Consider a project proposal that wants to use the following CSV dataset about salaries.
Suppose the project asked the following research questions:
- What is the average age in the data?
- How does salary relate to age?
- What is the average salary by gender?
Is this a good project? In general, it can be a bit hard to say since you can’t base it just on the number of research questions. Instead, you need to think about their depth and how much work would be necessary to answer them. This project ends up being very straight-forward to do in about 4 lines of code! One way to tell this project is too easy is it doesn’t meet any of the challenge goals! As we mentioned before, to adequately meet the challenge goals you will probably be writing at least 120 lines of Python code! That might sound a lot, but that’s already fewer lines than most of your homework assignments!
df = pd.read_csv('data.csv') # Question 1: What is the average age? df['age'].mean() # Question 2: How does salary relate to age? sns.relplot(x='age', y='salary', data=df, kind='scatter') # Question 3: What is the average salary by gender? df.groupby('gender')['salary'].mean()
It’s definitely okay to have some easier questions to build up a narrative in your report, but we are looking for you to challenge yourself on this project!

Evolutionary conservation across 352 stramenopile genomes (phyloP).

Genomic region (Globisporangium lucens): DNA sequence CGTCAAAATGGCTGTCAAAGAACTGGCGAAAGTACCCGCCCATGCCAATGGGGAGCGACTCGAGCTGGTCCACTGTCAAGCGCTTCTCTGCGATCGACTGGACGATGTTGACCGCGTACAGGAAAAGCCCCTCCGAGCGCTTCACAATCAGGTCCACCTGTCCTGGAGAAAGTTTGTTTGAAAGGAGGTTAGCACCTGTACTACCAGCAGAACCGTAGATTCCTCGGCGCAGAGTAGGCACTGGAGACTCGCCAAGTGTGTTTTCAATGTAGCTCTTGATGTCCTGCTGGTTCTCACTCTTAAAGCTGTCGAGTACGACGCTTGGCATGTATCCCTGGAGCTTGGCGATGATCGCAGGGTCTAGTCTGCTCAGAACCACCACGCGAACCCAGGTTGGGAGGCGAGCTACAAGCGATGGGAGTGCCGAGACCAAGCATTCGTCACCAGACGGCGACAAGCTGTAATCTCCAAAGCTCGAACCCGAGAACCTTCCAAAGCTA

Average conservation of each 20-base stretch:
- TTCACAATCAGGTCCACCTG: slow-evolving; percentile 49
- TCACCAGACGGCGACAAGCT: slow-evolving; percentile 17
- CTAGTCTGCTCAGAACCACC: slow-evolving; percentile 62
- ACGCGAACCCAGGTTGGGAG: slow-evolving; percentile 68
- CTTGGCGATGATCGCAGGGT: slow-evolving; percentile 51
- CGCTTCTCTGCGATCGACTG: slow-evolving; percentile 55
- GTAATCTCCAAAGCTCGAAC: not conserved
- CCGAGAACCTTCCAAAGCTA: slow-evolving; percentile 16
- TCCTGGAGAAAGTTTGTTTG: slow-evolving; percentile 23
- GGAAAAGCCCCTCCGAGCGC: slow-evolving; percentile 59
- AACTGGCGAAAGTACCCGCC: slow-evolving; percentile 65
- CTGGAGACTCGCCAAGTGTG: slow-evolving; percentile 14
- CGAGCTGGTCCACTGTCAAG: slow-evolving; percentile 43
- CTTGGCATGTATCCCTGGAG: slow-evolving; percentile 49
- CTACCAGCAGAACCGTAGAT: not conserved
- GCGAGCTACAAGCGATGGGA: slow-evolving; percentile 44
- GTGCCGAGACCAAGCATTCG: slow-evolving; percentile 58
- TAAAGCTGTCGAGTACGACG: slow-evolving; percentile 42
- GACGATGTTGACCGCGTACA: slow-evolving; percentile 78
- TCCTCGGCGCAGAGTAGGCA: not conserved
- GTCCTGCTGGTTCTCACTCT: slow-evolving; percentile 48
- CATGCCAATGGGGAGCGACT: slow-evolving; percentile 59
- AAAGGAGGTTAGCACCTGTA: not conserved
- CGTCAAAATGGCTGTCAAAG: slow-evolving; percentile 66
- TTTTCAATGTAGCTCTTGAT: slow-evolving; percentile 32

Past Project Gallery¶
For some example reports and slides, please refer to our past project gallery. Note: Some of these projects were before we added challenge goals and changed the spec so there might be some inconsistencies between their reports and what we are asking you to do.
Your project proposal is due on Thursday 05/12 at 11:59 pm. Submit your proposal as a PDF file on Gradescope. Remember that you can not submit any part of the project late and you can not use the resubmission process for take-home assessments to make submissions after the due date.
Submit your Part 0 as a PDF file. Do not turn in a Word document or plain text. One group member should submit your report on Gradescope and should use Group Members functionality to add the appropriate partner if you have one. If you want to learn about how to add Group Members on Gradescope, please see instructions here. Group members that are not listed in Gradescope by the due date will be marked as not submitted.
There is no formal grade for this part of the project. All components of the project are incorporated into the 8 points awarded for the final project. Satisfactory completion of this part of the project goes towards the completion points that are awarded out of the 8 points. More details about project grading will be posted for the deliverables part of the project; at this point you don’t need to worry about grades as completing all the required components on time will be counted as completed.